First, I’m not sure that bitcoin will be the new reserve currency. The underlying technology is somewhat clunky and, like I mentioned, there is lots of competition from other virtual currencies. Also, people tend to value stability in their reserve currencies. One that is rapidly increasing in value will cause people to hoard it; one that is decreasing will cause people to spend. The current system of having a central bank that manages the stability of the currency by altering the supply of money, has worked quite well for a hundred years. Governments will presumably have a say in all this, and might not approve. It was illegal for US citizens to own gold from 1933 until 1975.

Second, I’m not sure the global reserve currency needs a monetary base of several trillion. At my church’s annual fair, you pay for everything with vouchers. If the supply of vouchers were too low, one possibility is that people would bid up the price of vouchers. But there are several other possibilities. People who run stalls could recycle their vouchers back into the pool more rapidly. Or people could write out IOUs: “I’ll pay you as soon as I get my hands on a voucher.” Or we could all go back to using rands. Money is, after all, a matter of convenience.

We normally value currencies by looking at the price history, the quality and track record of the issuing central bank, the amount of foreign reserves, the fundamentals of the sovereign, and the Big Mac Index. These are not easily applied to bitcoin.

The value of any currency is largely a matter of faith.

Tulips

“There can be few fields of human endeavour in which history counts for so little as in the world of finance. Past experience, to the extent that it is part of memory at all, is dismissed as the primitive refuge of those who do not have the insight to appreciate the incredible wonders of the present.” – A Short History of Financial Euphoria, John Kenneth Galbraith.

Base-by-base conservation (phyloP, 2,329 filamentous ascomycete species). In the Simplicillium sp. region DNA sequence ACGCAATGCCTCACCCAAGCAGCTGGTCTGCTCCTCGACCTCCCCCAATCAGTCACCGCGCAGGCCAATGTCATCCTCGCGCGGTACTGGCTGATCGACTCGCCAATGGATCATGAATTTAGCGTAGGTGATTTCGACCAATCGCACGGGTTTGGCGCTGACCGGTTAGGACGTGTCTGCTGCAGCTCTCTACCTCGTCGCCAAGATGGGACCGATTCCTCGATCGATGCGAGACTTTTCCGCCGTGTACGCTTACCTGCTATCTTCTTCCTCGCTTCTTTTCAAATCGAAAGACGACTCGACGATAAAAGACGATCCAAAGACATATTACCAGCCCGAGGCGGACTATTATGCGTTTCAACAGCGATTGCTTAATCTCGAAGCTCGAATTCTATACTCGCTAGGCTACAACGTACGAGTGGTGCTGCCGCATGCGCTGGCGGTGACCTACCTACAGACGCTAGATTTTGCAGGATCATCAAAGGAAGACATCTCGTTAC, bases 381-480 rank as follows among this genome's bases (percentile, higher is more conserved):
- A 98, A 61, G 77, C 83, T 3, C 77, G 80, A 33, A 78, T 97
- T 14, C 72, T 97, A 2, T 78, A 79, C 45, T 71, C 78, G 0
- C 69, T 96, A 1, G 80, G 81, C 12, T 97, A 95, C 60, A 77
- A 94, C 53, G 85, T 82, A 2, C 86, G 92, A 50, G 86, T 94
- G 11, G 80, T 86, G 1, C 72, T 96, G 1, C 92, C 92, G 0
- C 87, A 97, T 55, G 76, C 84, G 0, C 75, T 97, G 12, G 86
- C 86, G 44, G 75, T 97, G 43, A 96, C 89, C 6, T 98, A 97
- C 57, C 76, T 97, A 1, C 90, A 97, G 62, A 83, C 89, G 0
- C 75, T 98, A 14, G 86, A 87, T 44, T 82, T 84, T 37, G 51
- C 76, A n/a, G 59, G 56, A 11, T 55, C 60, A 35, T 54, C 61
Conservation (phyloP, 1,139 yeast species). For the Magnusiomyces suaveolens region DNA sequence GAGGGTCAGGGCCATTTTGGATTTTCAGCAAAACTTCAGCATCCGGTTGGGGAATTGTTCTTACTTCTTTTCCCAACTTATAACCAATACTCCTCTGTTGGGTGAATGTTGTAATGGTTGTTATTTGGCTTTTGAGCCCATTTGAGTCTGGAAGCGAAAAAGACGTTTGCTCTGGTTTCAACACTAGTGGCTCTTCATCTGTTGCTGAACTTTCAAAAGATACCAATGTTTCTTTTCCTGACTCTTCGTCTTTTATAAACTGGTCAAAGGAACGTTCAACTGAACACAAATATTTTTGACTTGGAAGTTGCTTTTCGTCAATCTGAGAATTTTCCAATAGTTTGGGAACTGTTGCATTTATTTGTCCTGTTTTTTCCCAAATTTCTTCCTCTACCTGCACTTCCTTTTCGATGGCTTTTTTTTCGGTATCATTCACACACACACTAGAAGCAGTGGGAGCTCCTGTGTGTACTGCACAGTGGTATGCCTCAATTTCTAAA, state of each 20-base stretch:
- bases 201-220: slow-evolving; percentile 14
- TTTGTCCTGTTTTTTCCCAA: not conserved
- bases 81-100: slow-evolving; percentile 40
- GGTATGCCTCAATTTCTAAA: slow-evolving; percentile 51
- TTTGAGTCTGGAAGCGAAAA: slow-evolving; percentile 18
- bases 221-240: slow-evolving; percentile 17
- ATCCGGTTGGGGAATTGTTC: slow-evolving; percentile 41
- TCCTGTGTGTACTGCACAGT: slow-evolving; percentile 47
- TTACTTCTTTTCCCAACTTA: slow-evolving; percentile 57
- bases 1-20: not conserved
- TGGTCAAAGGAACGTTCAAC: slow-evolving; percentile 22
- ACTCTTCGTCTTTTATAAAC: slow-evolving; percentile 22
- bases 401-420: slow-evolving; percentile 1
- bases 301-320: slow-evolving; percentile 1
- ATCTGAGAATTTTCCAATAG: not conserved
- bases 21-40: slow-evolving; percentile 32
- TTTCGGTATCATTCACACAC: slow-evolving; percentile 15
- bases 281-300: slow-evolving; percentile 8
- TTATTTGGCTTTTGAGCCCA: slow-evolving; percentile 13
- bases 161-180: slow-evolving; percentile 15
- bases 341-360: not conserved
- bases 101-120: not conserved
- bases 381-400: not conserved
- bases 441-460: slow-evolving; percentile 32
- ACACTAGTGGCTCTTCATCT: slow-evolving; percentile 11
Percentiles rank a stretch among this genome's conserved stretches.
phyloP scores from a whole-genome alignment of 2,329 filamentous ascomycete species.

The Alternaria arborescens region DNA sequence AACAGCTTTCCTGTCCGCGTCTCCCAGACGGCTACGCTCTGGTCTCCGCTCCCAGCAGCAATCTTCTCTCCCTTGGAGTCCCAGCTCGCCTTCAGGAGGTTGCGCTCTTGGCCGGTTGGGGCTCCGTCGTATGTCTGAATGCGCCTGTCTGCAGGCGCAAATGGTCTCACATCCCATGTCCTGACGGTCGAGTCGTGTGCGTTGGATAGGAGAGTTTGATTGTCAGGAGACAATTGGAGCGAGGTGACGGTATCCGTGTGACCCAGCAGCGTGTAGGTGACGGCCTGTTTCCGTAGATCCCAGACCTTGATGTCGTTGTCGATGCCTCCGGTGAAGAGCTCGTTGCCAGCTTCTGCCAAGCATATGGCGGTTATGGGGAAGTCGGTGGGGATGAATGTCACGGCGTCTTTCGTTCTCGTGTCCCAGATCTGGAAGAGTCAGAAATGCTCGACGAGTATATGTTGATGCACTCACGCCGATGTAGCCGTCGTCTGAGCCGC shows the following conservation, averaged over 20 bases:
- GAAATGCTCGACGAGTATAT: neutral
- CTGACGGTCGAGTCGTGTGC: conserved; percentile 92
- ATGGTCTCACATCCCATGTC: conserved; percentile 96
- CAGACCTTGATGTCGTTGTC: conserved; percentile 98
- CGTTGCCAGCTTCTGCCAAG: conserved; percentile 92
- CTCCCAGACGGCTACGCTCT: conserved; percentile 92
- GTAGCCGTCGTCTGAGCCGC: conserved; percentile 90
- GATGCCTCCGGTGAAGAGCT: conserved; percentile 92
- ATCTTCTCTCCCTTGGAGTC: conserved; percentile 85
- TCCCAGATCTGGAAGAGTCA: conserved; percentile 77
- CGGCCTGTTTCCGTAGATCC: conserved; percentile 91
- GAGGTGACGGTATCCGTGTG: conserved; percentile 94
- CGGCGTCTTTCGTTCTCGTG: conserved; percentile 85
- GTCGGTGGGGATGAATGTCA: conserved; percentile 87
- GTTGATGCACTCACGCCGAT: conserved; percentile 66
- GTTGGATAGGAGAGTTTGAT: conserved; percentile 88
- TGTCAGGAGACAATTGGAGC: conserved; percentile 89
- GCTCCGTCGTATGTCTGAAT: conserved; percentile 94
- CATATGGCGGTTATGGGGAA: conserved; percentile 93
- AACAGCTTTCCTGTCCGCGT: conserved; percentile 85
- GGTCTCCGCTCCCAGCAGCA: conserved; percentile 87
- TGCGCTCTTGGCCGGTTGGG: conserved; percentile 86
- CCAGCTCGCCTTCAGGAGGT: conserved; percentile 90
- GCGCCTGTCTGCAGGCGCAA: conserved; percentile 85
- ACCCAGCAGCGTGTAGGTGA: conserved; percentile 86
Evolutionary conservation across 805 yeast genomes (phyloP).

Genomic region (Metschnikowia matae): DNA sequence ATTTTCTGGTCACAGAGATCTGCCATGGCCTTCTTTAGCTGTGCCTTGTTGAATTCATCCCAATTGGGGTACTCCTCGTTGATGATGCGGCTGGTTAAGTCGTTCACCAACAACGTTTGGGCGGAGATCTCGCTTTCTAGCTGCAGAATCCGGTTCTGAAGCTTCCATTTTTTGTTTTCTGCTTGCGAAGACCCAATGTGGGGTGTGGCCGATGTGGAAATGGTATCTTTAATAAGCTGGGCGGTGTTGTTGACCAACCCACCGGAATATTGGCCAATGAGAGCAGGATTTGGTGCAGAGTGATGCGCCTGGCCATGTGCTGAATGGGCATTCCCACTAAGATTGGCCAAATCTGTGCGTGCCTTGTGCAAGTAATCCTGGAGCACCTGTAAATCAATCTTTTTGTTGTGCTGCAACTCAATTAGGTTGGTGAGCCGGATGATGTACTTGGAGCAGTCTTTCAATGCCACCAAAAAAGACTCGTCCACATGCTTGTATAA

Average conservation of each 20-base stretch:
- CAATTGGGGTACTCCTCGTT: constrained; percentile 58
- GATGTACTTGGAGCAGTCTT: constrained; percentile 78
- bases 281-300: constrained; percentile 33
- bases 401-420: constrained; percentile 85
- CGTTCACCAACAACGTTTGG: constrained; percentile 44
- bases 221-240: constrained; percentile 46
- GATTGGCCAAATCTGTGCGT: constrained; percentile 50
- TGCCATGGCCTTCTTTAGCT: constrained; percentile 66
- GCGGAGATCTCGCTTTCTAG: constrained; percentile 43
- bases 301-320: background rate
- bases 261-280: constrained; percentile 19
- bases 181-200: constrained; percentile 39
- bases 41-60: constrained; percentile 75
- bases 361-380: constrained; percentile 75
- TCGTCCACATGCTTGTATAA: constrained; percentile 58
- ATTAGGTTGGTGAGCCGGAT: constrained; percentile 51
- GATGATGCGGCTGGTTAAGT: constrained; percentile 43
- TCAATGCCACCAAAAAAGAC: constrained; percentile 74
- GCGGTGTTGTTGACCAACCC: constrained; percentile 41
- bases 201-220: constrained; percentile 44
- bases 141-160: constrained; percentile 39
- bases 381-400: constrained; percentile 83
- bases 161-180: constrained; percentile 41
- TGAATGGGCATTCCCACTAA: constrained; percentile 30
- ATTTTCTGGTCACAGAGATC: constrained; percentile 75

Can behavioural psychology give us any insight into bitcoin?

The title of this section refers to “tulip mania” – an episode of frantic speculation on the price of tulips. It happened in Holland in 1637. There have been many similar episodes, involving Florida real estate (1926), gold (1980), Japanese assets (1990), and internet stocks (2000), to name a few. There is always some underlying justification, or “story”, at least at the start. Scarcity of bulbs, the Florida climate, gold’s virtue as an inflation hedge, the wisdom of Japanese policymakers, or the internet’s ability to change the world – these are the justifications that served for my examples above. The problem comes in when people stop connecting the price of the asset to any underlying economic reality. If you believe the story, no price is too high.

In the case of virtual currencies, the “story” which has captured the public imagination is blockchain technology. Blockchain technology is a way of enabling the digital transfer of money between two parties without an intermediary. The idea has lots of potential, and virtual currency is only one of many possible applications. But this does not make bitcoin worth anything, just like the existence of the internet was not enough to make Pets.com a valuable asset.

I don’t know whether bitcoin deserves to be classed with episodes like tulip mania. I see some similarities with previous bubbles, but all the signs are not yet there. For example, the abuse of debt in some form is a standard feature of any bubble, and I’m not aware that people are using it to buy bitcoin, yet.

Three more things:

Would we own bitcoin for clients?

Regulations do not currently allow this for most of our funds. But regulations aside, we are always looking for good ways to preserve capital and earn returns for clients. We do not think bitcoin is an instrument which will enable us to do this. Indeed, we see material risk of capital loss.